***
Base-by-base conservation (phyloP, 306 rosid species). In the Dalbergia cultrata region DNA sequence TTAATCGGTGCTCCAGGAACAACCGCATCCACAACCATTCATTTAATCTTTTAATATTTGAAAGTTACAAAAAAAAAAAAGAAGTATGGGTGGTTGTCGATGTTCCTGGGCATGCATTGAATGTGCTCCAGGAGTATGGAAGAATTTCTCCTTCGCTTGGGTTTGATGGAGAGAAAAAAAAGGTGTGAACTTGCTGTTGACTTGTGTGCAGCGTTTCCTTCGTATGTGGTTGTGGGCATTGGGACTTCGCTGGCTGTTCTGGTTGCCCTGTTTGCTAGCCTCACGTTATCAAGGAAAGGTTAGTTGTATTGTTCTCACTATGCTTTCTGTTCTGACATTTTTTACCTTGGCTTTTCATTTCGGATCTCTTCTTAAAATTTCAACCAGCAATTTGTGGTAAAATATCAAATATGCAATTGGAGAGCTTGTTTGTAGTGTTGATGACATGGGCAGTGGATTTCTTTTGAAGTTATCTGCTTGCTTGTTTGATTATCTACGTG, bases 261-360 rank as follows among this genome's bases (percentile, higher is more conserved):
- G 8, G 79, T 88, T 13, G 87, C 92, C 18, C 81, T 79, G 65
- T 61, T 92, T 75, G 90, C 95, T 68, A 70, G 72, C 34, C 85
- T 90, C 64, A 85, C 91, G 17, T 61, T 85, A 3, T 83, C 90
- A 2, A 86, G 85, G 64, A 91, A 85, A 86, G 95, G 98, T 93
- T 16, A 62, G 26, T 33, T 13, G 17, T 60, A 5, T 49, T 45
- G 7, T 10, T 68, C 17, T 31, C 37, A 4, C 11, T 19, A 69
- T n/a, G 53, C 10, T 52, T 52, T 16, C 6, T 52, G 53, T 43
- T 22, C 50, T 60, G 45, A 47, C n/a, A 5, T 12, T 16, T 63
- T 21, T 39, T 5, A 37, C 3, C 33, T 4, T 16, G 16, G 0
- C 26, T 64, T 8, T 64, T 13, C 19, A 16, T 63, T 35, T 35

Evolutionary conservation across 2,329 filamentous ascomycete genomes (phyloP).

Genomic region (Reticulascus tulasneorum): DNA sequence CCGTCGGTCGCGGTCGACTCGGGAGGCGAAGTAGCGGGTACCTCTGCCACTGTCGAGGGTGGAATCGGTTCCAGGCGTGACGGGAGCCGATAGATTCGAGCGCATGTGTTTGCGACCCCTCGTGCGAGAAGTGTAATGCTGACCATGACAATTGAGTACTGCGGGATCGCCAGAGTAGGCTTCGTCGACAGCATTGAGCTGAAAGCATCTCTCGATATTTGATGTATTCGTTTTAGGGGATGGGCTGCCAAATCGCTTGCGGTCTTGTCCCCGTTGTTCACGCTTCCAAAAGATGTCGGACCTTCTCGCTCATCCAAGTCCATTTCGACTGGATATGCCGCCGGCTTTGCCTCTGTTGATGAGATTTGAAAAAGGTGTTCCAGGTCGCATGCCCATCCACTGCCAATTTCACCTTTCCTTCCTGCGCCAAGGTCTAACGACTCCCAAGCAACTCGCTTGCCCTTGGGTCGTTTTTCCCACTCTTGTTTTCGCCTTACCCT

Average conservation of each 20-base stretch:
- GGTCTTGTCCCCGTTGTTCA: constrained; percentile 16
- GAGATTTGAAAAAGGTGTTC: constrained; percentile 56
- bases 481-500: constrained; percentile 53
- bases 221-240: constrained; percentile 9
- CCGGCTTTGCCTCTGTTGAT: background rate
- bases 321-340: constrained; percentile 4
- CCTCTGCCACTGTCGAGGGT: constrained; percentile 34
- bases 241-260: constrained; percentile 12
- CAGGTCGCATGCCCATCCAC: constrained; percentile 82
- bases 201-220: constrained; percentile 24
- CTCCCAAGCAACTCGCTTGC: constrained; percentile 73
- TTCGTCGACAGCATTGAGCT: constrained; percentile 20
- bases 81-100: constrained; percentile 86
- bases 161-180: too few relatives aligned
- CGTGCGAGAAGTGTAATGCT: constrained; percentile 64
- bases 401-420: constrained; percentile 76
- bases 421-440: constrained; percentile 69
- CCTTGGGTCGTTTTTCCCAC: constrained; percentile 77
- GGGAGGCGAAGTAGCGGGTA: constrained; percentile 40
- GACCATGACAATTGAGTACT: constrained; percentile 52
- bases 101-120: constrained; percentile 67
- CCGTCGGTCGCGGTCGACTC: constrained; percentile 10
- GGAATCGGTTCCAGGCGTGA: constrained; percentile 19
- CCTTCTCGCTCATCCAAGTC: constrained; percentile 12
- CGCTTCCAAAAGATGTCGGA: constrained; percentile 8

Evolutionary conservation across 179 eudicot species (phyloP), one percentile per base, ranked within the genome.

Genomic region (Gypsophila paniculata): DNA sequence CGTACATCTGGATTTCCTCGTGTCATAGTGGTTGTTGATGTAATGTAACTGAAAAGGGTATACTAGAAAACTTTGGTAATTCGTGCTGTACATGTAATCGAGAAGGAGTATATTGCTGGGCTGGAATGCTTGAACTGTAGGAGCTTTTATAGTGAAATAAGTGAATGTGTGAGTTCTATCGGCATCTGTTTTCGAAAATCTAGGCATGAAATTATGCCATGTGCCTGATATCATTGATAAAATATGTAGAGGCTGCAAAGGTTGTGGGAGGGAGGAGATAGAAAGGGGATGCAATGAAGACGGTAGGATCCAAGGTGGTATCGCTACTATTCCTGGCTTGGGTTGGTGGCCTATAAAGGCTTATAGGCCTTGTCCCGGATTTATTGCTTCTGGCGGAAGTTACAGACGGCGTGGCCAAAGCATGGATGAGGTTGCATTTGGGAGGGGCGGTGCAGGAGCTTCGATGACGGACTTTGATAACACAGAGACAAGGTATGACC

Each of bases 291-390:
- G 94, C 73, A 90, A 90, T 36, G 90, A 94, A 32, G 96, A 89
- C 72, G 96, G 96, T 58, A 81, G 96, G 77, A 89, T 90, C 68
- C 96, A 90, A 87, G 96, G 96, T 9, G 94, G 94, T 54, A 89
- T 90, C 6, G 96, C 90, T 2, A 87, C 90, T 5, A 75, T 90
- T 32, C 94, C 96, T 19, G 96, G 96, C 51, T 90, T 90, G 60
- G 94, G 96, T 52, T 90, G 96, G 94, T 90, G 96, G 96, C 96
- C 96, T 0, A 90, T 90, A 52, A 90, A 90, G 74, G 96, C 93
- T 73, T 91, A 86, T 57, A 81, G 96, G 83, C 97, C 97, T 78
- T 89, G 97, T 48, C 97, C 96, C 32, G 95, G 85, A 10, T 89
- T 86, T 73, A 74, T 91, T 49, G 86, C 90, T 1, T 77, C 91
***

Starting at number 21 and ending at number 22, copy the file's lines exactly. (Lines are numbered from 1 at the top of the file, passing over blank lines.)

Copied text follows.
- CCTCTGCCACTGTCGAGGGT: constrained; percentile 34
- bases 241-260: constrained; percentile 12